We structured the syllabus and accompanying online course page so that every class meeting had prework due the night before. We expected these preparation checks would take no more than ten minutes if students had engaged with the prework materials. These low-stakes prework assignments were worth only two points per attempt but were worth 20 per cent of the overall grade. These preparation checks were assessed on completion, not on correctness. Each facilitator was responsible for reading and grading these preparation checks. If a student made an effort to complete the assessment, they received a two. If it were clear that the student did not engage with the prework, the student would receive a one. If students completely missed an assignment, they would receive a zero, and we could check-in and address any challenges students may be experiencing before it seriously impacted their grades.

Aside from assigning points based on completion, facilitators responded to each student by clarifying key concepts, asking additional questions, and taking the time to show students that this was not just busywork. This response took place over our online course platform, which has built-in tools like a quiz feature. If such tools are not available, it is also possible to ask students to keep and share a running document that the facilitator can comment on and edit. We called this our ‘pay to play’ model, and it helped us evaluate students’ progress outside of class and ensure that they were prepared for the in-class active learning.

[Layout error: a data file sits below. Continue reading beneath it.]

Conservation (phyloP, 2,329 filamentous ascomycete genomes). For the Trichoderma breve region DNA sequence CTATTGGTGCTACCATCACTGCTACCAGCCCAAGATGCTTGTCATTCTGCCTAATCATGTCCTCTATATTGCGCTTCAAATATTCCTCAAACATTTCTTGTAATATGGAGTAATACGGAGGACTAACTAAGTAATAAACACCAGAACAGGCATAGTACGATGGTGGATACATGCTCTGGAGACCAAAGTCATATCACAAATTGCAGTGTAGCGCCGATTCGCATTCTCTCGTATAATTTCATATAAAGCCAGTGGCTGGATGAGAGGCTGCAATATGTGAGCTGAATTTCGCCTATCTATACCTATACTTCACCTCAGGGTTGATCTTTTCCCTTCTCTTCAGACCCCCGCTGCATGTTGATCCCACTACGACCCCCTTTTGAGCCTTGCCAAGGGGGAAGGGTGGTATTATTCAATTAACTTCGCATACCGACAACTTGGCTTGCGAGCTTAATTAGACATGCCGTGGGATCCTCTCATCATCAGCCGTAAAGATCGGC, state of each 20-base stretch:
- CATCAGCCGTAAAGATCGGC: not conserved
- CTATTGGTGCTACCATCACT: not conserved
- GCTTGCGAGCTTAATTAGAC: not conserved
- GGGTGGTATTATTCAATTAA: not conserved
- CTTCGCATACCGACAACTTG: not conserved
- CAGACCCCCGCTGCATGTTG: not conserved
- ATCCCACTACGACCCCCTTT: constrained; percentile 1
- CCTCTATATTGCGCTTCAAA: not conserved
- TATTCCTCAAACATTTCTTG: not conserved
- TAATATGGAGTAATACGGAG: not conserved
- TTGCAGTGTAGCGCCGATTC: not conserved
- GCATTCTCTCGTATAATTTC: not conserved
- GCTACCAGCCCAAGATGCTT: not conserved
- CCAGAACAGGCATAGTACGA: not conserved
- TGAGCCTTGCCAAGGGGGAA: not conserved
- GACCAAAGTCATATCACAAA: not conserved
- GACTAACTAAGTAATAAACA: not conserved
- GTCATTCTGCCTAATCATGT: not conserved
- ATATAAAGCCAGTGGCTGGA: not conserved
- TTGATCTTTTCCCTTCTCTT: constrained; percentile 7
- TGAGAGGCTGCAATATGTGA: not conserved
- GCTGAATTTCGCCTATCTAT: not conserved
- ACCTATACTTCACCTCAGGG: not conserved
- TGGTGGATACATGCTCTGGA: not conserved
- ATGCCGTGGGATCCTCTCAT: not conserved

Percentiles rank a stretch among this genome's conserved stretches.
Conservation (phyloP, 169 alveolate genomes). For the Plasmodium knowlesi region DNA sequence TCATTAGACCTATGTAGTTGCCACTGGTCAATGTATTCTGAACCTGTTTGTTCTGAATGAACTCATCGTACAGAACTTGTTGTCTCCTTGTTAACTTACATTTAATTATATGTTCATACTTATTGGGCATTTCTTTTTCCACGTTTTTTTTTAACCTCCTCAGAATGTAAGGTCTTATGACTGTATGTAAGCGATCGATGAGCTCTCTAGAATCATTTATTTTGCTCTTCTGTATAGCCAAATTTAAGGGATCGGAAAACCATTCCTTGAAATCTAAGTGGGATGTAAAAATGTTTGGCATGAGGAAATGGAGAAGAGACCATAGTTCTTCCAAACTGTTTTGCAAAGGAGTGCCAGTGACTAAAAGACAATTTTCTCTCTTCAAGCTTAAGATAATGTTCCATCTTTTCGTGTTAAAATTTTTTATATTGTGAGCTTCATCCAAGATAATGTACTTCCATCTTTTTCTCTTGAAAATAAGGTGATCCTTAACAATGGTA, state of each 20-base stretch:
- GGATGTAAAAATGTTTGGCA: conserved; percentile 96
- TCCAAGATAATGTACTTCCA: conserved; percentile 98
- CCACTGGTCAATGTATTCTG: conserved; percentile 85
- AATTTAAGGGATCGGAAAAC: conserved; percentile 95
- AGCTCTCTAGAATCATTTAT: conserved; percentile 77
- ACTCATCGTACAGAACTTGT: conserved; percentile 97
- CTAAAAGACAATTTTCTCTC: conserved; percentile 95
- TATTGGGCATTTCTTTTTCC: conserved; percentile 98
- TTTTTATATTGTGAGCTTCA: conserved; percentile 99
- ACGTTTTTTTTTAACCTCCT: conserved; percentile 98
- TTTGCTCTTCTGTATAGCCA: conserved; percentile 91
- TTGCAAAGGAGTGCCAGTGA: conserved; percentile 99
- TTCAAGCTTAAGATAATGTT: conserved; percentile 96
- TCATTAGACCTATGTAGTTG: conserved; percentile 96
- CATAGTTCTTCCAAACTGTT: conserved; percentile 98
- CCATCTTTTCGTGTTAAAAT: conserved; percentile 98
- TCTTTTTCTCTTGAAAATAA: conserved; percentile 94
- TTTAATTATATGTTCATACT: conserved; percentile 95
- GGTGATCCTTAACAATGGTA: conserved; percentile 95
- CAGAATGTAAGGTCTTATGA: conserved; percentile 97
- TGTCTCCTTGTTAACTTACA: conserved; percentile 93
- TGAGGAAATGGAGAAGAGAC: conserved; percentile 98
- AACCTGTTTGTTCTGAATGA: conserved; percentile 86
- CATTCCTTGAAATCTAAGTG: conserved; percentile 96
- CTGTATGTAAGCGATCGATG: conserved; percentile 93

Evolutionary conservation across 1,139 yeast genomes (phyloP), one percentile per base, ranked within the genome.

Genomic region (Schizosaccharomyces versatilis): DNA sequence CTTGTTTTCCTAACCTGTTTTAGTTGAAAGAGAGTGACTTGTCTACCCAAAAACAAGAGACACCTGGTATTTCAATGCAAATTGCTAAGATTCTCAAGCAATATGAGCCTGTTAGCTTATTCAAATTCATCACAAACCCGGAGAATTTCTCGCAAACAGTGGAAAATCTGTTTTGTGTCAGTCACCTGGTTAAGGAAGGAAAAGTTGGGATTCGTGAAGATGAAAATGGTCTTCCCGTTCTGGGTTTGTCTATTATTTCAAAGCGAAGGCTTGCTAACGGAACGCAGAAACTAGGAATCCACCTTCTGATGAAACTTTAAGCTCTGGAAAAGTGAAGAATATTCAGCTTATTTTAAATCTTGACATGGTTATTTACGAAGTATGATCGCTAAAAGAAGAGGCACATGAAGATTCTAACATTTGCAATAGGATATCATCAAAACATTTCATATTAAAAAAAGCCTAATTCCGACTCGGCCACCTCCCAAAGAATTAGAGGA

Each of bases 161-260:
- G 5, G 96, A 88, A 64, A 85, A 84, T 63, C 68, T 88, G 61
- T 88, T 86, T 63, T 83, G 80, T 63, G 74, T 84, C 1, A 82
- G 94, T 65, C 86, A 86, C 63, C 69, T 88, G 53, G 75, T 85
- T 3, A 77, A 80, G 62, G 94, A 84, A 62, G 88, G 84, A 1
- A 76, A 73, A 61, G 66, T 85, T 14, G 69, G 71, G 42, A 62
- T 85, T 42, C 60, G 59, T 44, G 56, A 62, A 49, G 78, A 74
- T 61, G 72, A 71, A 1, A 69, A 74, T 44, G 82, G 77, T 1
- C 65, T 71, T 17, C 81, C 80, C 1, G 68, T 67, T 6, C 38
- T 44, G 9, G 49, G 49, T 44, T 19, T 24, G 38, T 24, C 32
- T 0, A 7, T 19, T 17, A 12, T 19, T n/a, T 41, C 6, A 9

An example